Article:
I'd like to think that I've learned something more significant than merely information about the scriptures the past four years.  I believe that I have.  Sometimes, especially this year as we have been studying the Old Testament, we forget what it's all about.  We don't go to seminary merely to learn about biblical history.  We go there to feel the Spirit, and the Spirit testifies of Christ. 


Seminary has helped shape me into the person that I am today, and I am grateful for that, because as imperfect and flawed as I am, learning about Christ makes me want to be more like Him.  One of my favorite stories from the Book of Mormon is the story of Helaman and his Stripling warriers, a story that I'm sure you are all familiar with. 


As the story is told, some 2000 Nephite sons accepted the call to go to war against the Lamanites in defence of their freedoms and their families. They were young and inexperienced, but carried the faith their mothers had taught them.  After a fierce battle, the Lamanites surrendered.


In Alma 56:55-56, Helaman gives this account:


"And now it came to pass that when they had surrendered themselves up unto us, behold I numbered those young men who had fought with me, fearing lest there were many of them slain.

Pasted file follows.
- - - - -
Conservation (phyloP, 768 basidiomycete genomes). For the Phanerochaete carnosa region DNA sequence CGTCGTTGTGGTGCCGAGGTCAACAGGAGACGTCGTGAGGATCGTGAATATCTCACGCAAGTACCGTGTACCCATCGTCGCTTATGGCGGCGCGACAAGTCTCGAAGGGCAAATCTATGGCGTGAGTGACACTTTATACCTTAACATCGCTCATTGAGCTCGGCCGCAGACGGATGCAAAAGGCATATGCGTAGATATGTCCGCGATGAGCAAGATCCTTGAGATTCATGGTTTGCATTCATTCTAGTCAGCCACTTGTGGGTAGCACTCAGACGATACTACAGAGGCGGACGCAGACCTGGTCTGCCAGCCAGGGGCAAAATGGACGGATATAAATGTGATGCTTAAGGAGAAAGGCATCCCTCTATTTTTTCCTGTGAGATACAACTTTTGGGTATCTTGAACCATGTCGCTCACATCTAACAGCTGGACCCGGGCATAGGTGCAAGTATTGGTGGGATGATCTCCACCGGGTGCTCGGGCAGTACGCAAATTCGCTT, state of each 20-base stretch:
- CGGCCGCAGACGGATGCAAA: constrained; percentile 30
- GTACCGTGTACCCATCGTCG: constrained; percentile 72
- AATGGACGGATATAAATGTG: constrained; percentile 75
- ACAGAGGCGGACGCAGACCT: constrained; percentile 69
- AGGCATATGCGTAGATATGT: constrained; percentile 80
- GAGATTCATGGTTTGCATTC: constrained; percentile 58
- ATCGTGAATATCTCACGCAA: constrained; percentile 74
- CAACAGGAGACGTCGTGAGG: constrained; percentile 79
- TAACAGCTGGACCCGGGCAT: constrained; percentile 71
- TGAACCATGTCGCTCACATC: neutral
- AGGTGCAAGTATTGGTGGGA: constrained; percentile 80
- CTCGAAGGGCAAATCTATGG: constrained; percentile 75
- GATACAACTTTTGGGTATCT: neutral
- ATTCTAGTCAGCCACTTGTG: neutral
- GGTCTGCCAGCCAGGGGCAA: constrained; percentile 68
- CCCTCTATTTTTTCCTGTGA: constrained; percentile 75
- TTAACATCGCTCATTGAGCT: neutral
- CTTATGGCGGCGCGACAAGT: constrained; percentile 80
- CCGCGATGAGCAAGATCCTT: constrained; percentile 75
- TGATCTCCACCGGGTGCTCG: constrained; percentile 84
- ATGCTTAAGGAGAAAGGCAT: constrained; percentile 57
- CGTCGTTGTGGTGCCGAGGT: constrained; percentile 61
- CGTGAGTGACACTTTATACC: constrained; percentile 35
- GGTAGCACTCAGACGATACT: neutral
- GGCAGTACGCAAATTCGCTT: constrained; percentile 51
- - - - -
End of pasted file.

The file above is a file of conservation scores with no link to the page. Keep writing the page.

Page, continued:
But behold, to my great joy there had not one soul of them fallen to the earth; yea, and they had fought as if with the strength of God; yea, never were men known to have fought with such miraculous strength; and with such mighty power did they fall upon the Lamanites, that they did frighten them; and for this cause did the Lamanites deliver themselves up as prisoners of war."



I'm sure that you have heard this story many times.  But there is generally one part o this story that is left out:


"And it came to pass that there were two hundred, out of my two thousand and sixty, who had fainted because of the loss of blood; nevertheless, according to the goodness of God, and to our great astonimshment, and also the joy of our whole army, there was not one soul of them who did perish; yea, and neither was there one soul among them who had not received many wounds."  Alma 57:25

While it is important to remember how the diligence of those young men preserved their lives, it is just as important to remember that not one of them completed the battle unscathed. 


I am grateful for the Seminary program, for all of my Seminary teachers and the friends I have made through Seminary.  I'm grateful for the church and testify that it is true.  I love my Savior.  It is important to me to continue to try to become more like Him. 


As spokesman for the graduating senior class, I testify that we will keep the faith.  Though we will suffer many wounds and afflictions in this life, and some of us may even faint from loss of blood, we will not surrender.  We will be as the Army of Helaman and we will stay steadfast to the end."